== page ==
Leadership programme

Peer review: from critic to critical friend

Tom Raw

When I became a Head of School just over a year ago now, it did not take long for me to be invited onto the Next Big Ten where I needed to pick a Working Group for the next two years. For me, this was a no-brainer – the decision had to be the Peer Review group.

Throughout my 17 year career, I have always felt a strong commitment to the reform of the current inspection system in England. As a class teacher of a core subject in those early years, I would have an inspector enter my room and sit at the back scribbling away on their clipboard. With the exception of a tired and harassed looking member of the senior team giving me a slap on the back later in the day along with a quiet and exhausted ‘well done’, that would pretty much be the extent of my experience when it came to external scrutiny. I have and continue to always find the internal scrutiny of those who are known to me to be more intense than someone who I will never see again.

However, as my career progressed (Head of English/Head of Year/Assistant Headteacher/ Deputy Headteacher), I began to understand the ‘thousand yard stare’ that I saw in the aforementioned senior leader’s eyes back in that first school. With several inspections under my belt, I fully appreciate that no two inspectors are the same, some being supportive and others not so. Saying this, there has always been one common denominator: a lurking feeling of threat: that they are there to catch you out and not to support.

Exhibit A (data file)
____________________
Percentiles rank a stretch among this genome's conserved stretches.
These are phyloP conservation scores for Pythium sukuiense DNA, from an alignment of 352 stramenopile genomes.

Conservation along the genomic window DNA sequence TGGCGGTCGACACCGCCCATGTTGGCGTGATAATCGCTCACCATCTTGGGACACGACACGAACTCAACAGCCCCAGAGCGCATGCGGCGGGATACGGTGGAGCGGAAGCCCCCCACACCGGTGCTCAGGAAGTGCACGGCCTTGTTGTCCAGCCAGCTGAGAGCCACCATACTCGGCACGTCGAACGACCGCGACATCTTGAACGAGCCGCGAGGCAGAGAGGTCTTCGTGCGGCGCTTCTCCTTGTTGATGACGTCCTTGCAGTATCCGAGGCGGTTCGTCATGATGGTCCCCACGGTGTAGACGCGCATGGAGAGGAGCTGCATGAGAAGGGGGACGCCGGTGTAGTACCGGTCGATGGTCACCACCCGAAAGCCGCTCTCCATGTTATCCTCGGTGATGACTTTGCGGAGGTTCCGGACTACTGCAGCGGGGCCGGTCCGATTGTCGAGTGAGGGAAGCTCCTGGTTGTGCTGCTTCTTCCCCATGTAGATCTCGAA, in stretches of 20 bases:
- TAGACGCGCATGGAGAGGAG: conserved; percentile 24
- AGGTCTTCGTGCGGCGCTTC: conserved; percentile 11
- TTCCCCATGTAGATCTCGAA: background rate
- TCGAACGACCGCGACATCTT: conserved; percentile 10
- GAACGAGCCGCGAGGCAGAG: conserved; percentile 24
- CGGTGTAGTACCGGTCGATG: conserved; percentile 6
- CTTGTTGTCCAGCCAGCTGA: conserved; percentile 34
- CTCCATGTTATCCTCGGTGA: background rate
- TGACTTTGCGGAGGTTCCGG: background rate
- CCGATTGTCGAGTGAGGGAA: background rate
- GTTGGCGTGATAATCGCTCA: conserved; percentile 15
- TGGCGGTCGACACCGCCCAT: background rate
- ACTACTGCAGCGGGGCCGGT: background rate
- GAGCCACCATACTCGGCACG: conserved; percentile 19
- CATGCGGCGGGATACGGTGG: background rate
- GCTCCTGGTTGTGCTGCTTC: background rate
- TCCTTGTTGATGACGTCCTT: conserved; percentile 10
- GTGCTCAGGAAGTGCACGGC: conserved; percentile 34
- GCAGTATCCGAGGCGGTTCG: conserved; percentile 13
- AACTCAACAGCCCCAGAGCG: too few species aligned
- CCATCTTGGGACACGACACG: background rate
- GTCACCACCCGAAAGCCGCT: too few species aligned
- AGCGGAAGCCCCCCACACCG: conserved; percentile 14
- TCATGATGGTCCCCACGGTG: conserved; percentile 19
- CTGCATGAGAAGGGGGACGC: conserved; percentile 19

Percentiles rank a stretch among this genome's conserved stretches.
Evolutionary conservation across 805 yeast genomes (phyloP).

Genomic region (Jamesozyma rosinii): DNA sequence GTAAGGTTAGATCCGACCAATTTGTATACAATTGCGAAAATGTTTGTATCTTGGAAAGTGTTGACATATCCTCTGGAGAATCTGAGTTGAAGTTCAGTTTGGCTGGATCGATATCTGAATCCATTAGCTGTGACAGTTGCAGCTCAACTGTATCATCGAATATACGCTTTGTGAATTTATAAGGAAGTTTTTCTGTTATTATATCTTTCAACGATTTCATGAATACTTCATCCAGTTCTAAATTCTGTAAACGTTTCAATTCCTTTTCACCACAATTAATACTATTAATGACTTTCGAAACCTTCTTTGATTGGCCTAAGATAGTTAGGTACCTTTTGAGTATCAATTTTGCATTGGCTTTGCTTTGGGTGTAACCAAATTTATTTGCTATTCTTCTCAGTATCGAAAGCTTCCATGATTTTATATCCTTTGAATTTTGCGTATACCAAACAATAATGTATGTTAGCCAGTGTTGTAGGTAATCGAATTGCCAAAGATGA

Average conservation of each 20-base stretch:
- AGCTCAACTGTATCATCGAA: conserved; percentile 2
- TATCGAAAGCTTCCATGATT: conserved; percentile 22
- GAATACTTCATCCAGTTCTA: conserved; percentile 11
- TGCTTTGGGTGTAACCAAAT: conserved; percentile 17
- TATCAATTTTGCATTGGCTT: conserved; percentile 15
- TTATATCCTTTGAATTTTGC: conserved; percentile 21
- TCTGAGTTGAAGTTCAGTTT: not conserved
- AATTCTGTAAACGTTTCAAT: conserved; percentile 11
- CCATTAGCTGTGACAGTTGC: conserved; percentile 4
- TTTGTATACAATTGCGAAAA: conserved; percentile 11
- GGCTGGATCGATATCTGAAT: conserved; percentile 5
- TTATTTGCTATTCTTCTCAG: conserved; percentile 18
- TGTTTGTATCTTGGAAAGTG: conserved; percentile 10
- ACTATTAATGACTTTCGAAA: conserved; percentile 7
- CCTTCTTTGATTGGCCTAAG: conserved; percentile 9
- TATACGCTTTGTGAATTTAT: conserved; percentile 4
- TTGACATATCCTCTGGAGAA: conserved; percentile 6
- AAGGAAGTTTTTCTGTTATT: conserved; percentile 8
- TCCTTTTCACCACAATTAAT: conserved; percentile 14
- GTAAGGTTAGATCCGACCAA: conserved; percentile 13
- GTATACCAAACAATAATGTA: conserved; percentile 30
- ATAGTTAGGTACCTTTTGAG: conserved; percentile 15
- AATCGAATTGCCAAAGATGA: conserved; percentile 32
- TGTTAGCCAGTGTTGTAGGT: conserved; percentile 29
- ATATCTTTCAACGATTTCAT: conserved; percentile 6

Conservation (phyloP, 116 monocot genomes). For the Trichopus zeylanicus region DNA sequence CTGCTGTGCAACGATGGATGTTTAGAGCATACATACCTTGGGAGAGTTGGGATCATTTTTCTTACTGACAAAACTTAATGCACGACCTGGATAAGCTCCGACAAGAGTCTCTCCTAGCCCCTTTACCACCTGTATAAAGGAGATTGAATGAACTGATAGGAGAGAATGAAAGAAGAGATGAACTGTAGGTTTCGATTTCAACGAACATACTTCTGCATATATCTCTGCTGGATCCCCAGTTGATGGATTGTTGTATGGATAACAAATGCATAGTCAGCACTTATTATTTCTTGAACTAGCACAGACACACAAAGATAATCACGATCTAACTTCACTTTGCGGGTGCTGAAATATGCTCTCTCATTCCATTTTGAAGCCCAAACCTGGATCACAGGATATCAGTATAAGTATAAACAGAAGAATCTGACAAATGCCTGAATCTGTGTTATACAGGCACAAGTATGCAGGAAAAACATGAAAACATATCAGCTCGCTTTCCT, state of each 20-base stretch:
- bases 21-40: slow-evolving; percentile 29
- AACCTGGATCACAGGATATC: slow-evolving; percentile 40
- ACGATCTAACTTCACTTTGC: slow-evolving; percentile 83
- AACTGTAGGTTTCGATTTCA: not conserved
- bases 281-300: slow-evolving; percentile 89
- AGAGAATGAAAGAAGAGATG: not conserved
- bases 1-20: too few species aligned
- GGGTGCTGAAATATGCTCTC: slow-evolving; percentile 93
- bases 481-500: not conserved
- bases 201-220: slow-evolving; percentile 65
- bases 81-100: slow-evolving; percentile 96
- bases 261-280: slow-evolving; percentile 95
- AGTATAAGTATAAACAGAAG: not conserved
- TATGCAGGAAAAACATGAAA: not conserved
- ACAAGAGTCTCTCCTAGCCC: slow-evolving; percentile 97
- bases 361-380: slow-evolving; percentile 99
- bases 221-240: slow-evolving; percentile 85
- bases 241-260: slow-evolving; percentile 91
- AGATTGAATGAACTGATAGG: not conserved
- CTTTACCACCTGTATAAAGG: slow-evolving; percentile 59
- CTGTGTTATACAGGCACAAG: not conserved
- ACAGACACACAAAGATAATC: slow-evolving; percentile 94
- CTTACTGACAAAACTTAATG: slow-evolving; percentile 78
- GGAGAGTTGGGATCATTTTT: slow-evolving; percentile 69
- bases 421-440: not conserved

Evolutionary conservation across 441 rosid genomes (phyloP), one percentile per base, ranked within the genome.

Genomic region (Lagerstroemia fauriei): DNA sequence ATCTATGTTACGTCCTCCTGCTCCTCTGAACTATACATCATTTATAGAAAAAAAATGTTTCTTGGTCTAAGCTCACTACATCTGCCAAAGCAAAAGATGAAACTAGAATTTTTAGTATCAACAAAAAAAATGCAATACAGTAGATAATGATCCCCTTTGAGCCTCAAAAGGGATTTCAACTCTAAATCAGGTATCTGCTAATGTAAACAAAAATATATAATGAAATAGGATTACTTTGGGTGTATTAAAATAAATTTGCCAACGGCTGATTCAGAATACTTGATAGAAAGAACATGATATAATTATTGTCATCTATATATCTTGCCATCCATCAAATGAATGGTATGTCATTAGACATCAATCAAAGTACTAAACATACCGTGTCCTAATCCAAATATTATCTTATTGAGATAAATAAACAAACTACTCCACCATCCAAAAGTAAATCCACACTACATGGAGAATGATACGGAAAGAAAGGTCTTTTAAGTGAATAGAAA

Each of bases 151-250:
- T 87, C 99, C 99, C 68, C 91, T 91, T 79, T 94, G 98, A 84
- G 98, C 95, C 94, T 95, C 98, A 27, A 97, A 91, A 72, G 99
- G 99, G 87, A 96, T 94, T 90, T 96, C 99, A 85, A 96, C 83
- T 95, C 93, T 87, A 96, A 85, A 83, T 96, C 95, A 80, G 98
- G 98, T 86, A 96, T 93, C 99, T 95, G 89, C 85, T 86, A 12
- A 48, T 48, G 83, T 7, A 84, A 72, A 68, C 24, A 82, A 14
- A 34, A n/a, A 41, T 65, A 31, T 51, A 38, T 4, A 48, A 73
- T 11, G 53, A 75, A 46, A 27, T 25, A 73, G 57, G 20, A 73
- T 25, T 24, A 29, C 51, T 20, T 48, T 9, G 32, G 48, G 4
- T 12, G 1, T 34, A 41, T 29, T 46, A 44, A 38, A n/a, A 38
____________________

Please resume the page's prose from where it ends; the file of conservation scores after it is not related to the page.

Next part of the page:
How is this right?

I am not ‘anti-accountability.’ As public servants, it is our duty to be under a microscope in order to learn what we can do to improve the life chances of those young minds in our care. I see it as a privilege and a calling, however, the purpose of inspection in its current form seems to have gone from ‘critical friend’ to ‘critic.’ Leaders need to feel supported by a community of their peers – to be steered onto the right path if they are going off-piste. The majority of school leaders will be able to identify their school’s areas for development and with the Next Big Ten Peer Review Project, we are striving to put together a system that allows for collaboration and improvement without a threat that is seeing headteachers leave in their droves. It is sobering for me, as a school leader in his second year, to hear how an increasing percentage of my peers are leaving headship within their first three years. This increasing level of drop-out is unsustainable and I worry for the future of our children, should it continue.

With Peer Review, we want to change the narrative. This is an opportunity for headteachers – those who are in the know – to come together in order to create a template for review and scrutiny that does not set out to ruin the careers and lives of good people doing a challenging (and rewarding) job. By taking away the elements of threat and fear, the Peer Review process will allow leaders to have more honest conversations with one another in order to facilitate improvement for the young people they are honoured to serve.

In short, this will take away that ‘thousand yard stare’ and replace it with a vision that goes well beyond one thousand yards.

To find out more about the Next Big 10 Peer Review Programme, email [email protected]

Tom Raw, Head of Wapping High School

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This blog is from a school taking part in The Next Big 10, a programme for schools who are transforming education against strong headwinds

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